Monday, March 28, 2011

Part 2: “How Are You . . . Really?”

Recently I commented on our habit of asking people, “How are you?”, without really expecting – or desiring – a truthful answer. But when you have someone who refuses to accept a simple “Fine,” and invites or even insists that you respond with a complete and open answer, that’s a gift.

Fortunately I’ve had friends willing to look me in the eye and ask, “How are you…really?” For them, “Fine,” or “I’m okay” were non-answers and unacceptable. They were willing to devote the time and energy necessary to listen patiently. That spoke volumes.

In our instant, microwave, gotta-have-it-now society, few people are inclined to wonder how others are doing. But we all desperately need someone who values us enough to do just that. We can be surrounded by hundreds or thousands, yet feel totally alone unless we know someone cares for us – genuinely cares for our soul.

It’s been my privilege to mentor a number of men, and one of my questions always concerns how they are doing – looking straight at them so they know I want a full, honest response. Proverbs 27:17 says, “As iron sharpens iron, so one man sharpens another.” How can we “sharpen” one another if we’re afraid to rub rough edges together?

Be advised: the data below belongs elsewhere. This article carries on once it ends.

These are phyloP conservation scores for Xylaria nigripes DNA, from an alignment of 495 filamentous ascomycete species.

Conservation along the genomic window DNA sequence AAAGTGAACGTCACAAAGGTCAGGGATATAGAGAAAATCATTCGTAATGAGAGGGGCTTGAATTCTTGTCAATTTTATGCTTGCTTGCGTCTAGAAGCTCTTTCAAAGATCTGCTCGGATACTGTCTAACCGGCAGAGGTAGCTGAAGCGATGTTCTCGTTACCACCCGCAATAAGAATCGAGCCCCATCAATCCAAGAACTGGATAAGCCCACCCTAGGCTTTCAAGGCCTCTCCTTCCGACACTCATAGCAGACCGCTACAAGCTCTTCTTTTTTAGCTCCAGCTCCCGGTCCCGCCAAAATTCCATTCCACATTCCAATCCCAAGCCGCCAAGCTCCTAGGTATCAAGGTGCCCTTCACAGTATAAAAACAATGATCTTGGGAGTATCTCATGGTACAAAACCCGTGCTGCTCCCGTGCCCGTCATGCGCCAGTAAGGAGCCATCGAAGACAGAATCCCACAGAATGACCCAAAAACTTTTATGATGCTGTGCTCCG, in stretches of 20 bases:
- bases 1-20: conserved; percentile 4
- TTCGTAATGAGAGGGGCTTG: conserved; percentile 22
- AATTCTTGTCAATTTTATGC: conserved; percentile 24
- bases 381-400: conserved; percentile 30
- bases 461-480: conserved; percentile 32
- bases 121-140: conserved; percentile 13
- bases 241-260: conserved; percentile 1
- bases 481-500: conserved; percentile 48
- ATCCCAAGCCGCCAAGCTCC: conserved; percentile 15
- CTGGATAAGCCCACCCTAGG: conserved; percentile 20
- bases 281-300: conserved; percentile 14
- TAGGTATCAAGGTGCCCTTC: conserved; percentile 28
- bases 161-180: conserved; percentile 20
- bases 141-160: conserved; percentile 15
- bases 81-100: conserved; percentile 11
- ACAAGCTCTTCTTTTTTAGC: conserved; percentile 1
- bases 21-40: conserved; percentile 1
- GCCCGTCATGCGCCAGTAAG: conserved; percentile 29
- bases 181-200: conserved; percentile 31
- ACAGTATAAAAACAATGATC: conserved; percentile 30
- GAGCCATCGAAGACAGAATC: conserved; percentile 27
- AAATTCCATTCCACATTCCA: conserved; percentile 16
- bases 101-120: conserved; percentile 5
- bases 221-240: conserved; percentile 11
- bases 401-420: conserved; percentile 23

Another passage, Ecclesiastes 4:9-12, states, “Two are better than one, because they have a good return for their work: If one falls down, his friend can help him up. But pity the man who falls and has no one to help him up!... Though one may be overpowered, two can defend themselves. A cord of three strands is not quickly broken.

A key for survival in this complex, uncaring world is to reject the lone-ranger, all-by-myself mentality. God designed us for relationship. Near the dawn of creation He conceded, “It is not good for the man to be alone” (Genesis 2:18).

So if you don’t already have someone, find at least one individual willing to ask, “How are you?” and await your answer. And try to be that kind of person for someone else. You just might – to paraphrase Clint Eastwood’s “Dirty Harry” – make their day.

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